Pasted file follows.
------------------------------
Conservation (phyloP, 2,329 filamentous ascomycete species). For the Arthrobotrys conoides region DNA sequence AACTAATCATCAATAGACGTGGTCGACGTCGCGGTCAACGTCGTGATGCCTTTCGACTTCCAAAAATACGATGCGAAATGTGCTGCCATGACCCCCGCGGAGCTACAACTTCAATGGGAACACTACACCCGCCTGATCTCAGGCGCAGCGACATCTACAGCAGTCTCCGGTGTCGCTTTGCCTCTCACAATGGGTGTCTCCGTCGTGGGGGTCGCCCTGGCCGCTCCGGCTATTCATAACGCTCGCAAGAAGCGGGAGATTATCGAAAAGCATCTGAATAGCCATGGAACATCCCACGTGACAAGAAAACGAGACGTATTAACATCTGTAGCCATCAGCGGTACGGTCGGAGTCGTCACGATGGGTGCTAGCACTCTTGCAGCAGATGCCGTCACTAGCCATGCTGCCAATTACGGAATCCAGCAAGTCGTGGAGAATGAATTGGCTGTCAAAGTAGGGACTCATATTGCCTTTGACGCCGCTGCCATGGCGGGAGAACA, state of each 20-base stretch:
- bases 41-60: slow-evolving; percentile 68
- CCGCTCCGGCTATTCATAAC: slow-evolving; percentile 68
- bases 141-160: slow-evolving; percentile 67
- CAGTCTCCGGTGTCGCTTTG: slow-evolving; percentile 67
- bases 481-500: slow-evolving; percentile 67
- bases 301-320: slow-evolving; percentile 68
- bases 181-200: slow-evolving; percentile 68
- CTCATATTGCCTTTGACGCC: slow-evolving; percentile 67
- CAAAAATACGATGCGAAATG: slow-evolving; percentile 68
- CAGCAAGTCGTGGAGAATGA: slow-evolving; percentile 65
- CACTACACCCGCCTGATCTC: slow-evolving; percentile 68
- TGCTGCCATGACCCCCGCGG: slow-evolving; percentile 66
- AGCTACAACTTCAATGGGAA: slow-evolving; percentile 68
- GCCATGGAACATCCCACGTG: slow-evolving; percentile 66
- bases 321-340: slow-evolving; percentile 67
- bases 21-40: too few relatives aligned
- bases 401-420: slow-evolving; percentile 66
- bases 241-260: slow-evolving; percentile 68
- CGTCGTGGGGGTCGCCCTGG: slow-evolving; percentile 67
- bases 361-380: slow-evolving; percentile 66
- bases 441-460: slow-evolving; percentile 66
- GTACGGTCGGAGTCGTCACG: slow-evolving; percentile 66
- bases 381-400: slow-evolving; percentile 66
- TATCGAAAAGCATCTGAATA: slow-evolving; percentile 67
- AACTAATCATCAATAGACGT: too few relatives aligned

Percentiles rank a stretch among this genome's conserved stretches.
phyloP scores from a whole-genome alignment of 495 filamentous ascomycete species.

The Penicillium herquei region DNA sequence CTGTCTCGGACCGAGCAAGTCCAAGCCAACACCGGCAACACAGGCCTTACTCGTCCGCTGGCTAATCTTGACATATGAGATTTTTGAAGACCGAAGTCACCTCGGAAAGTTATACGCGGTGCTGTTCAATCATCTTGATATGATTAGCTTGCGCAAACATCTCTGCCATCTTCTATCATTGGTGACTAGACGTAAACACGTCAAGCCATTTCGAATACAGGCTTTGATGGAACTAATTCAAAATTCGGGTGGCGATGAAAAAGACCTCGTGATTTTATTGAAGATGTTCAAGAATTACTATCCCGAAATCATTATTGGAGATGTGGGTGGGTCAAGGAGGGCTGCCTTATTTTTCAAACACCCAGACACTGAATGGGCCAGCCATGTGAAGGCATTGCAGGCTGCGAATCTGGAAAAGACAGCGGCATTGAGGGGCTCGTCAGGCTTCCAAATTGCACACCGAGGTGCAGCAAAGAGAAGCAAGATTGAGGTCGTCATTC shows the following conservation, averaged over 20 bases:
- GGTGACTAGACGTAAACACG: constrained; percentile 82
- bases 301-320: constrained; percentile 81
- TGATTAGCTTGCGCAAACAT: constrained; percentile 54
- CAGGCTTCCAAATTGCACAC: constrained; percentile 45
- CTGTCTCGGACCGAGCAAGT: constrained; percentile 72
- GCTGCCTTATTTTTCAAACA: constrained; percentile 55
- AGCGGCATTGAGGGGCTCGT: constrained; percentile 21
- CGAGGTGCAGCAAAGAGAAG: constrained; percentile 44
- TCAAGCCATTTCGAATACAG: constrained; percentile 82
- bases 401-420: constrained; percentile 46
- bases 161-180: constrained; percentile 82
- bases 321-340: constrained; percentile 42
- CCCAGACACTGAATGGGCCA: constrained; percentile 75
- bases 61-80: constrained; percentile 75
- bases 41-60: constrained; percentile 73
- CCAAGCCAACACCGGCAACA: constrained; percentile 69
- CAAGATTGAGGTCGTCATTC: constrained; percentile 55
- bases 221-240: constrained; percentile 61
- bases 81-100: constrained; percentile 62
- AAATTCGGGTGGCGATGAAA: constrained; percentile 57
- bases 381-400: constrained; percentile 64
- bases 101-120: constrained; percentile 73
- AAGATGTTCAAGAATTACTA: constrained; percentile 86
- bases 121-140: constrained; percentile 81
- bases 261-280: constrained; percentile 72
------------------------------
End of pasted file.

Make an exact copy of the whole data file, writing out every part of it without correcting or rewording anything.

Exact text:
Conservation (phyloP, 2,329 filamentous ascomycete species). For the Arthrobotrys conoides region DNA sequence AACTAATCATCAATAGACGTGGTCGACGTCGCGGTCAACGTCGTGATGCCTTTCGACTTCCAAAAATACGATGCGAAATGTGCTGCCATGACCCCCGCGGAGCTACAACTTCAATGGGAACACTACACCCGCCTGATCTCAGGCGCAGCGACATCTACAGCAGTCTCCGGTGTCGCTTTGCCTCTCACAATGGGTGTCTCCGTCGTGGGGGTCGCCCTGGCCGCTCCGGCTATTCATAACGCTCGCAAGAAGCGGGAGATTATCGAAAAGCATCTGAATAGCCATGGAACATCCCACGTGACAAGAAAACGAGACGTATTAACATCTGTAGCCATCAGCGGTACGGTCGGAGTCGTCACGATGGGTGCTAGCACTCTTGCAGCAGATGCCGTCACTAGCCATGCTGCCAATTACGGAATCCAGCAAGTCGTGGAGAATGAATTGGCTGTCAAAGTAGGGACTCATATTGCCTTTGACGCCGCTGCCATGGCGGGAGAACA, state of each 20-base stretch:
- bases 41-60: slow-evolving; percentile 68
- CCGCTCCGGCTATTCATAAC: slow-evolving; percentile 68
- bases 141-160: slow-evolving; percentile 67
- CAGTCTCCGGTGTCGCTTTG: slow-evolving; percentile 67
- bases 481-500: slow-evolving; percentile 67
- bases 301-320: slow-evolving; percentile 68
- bases 181-200: slow-evolving; percentile 68
- CTCATATTGCCTTTGACGCC: slow-evolving; percentile 67
- CAAAAATACGATGCGAAATG: slow-evolving; percentile 68
- CAGCAAGTCGTGGAGAATGA: slow-evolving; percentile 65
- CACTACACCCGCCTGATCTC: slow-evolving; percentile 68
- TGCTGCCATGACCCCCGCGG: slow-evolving; percentile 66
- AGCTACAACTTCAATGGGAA: slow-evolving; percentile 68
- GCCATGGAACATCCCACGTG: slow-evolving; percentile 66
- bases 321-340: slow-evolving; percentile 67
- bases 21-40: too few relatives aligned
- bases 401-420: slow-evolving; percentile 66
- bases 241-260: slow-evolving; percentile 68
- CGTCGTGGGGGTCGCCCTGG: slow-evolving; percentile 67
- bases 361-380: slow-evolving; percentile 66
- bases 441-460: slow-evolving; percentile 66
- GTACGGTCGGAGTCGTCACG: slow-evolving; percentile 66
- bases 381-400: slow-evolving; percentile 66
- TATCGAAAAGCATCTGAATA: slow-evolving; percentile 67
- AACTAATCATCAATAGACGT: too few relatives aligned

Percentiles rank a stretch among this genome's conserved stretches.
phyloP scores from a whole-genome alignment of 495 filamentous ascomycete species.

The Penicillium herquei region DNA sequence CTGTCTCGGACCGAGCAAGTCCAAGCCAACACCGGCAACACAGGCCTTACTCGTCCGCTGGCTAATCTTGACATATGAGATTTTTGAAGACCGAAGTCACCTCGGAAAGTTATACGCGGTGCTGTTCAATCATCTTGATATGATTAGCTTGCGCAAACATCTCTGCCATCTTCTATCATTGGTGACTAGACGTAAACACGTCAAGCCATTTCGAATACAGGCTTTGATGGAACTAATTCAAAATTCGGGTGGCGATGAAAAAGACCTCGTGATTTTATTGAAGATGTTCAAGAATTACTATCCCGAAATCATTATTGGAGATGTGGGTGGGTCAAGGAGGGCTGCCTTATTTTTCAAACACCCAGACACTGAATGGGCCAGCCATGTGAAGGCATTGCAGGCTGCGAATCTGGAAAAGACAGCGGCATTGAGGGGCTCGTCAGGCTTCCAAATTGCACACCGAGGTGCAGCAAAGAGAAGCAAGATTGAGGTCGTCATTC shows the following conservation, averaged over 20 bases:
- GGTGACTAGACGTAAACACG: constrained; percentile 82
- bases 301-320: constrained; percentile 81
- TGATTAGCTTGCGCAAACAT: constrained; percentile 54
- CAGGCTTCCAAATTGCACAC: constrained; percentile 45
- CTGTCTCGGACCGAGCAAGT: constrained; percentile 72
- GCTGCCTTATTTTTCAAACA: constrained; percentile 55
- AGCGGCATTGAGGGGCTCGT: constrained; percentile 21
- CGAGGTGCAGCAAAGAGAAG: constrained; percentile 44
- TCAAGCCATTTCGAATACAG: constrained; percentile 82
- bases 401-420: constrained; percentile 46
- bases 161-180: constrained; percentile 82
- bases 321-340: constrained; percentile 42
- CCCAGACACTGAATGGGCCA: constrained; percentile 75
- bases 61-80: constrained; percentile 75
- bases 41-60: constrained; percentile 73
- CCAAGCCAACACCGGCAACA: constrained; percentile 69
- CAAGATTGAGGTCGTCATTC: constrained; percentile 55
- bases 221-240: constrained; percentile 61
- bases 81-100: constrained; percentile 62
- AAATTCGGGTGGCGATGAAA: constrained; percentile 57
- bases 381-400: constrained; percentile 64
- bases 101-120: constrained; percentile 73
- AAGATGTTCAAGAATTACTA: constrained; percentile 86
- bases 121-140: constrained; percentile 81
- bases 261-280: constrained; percentile 72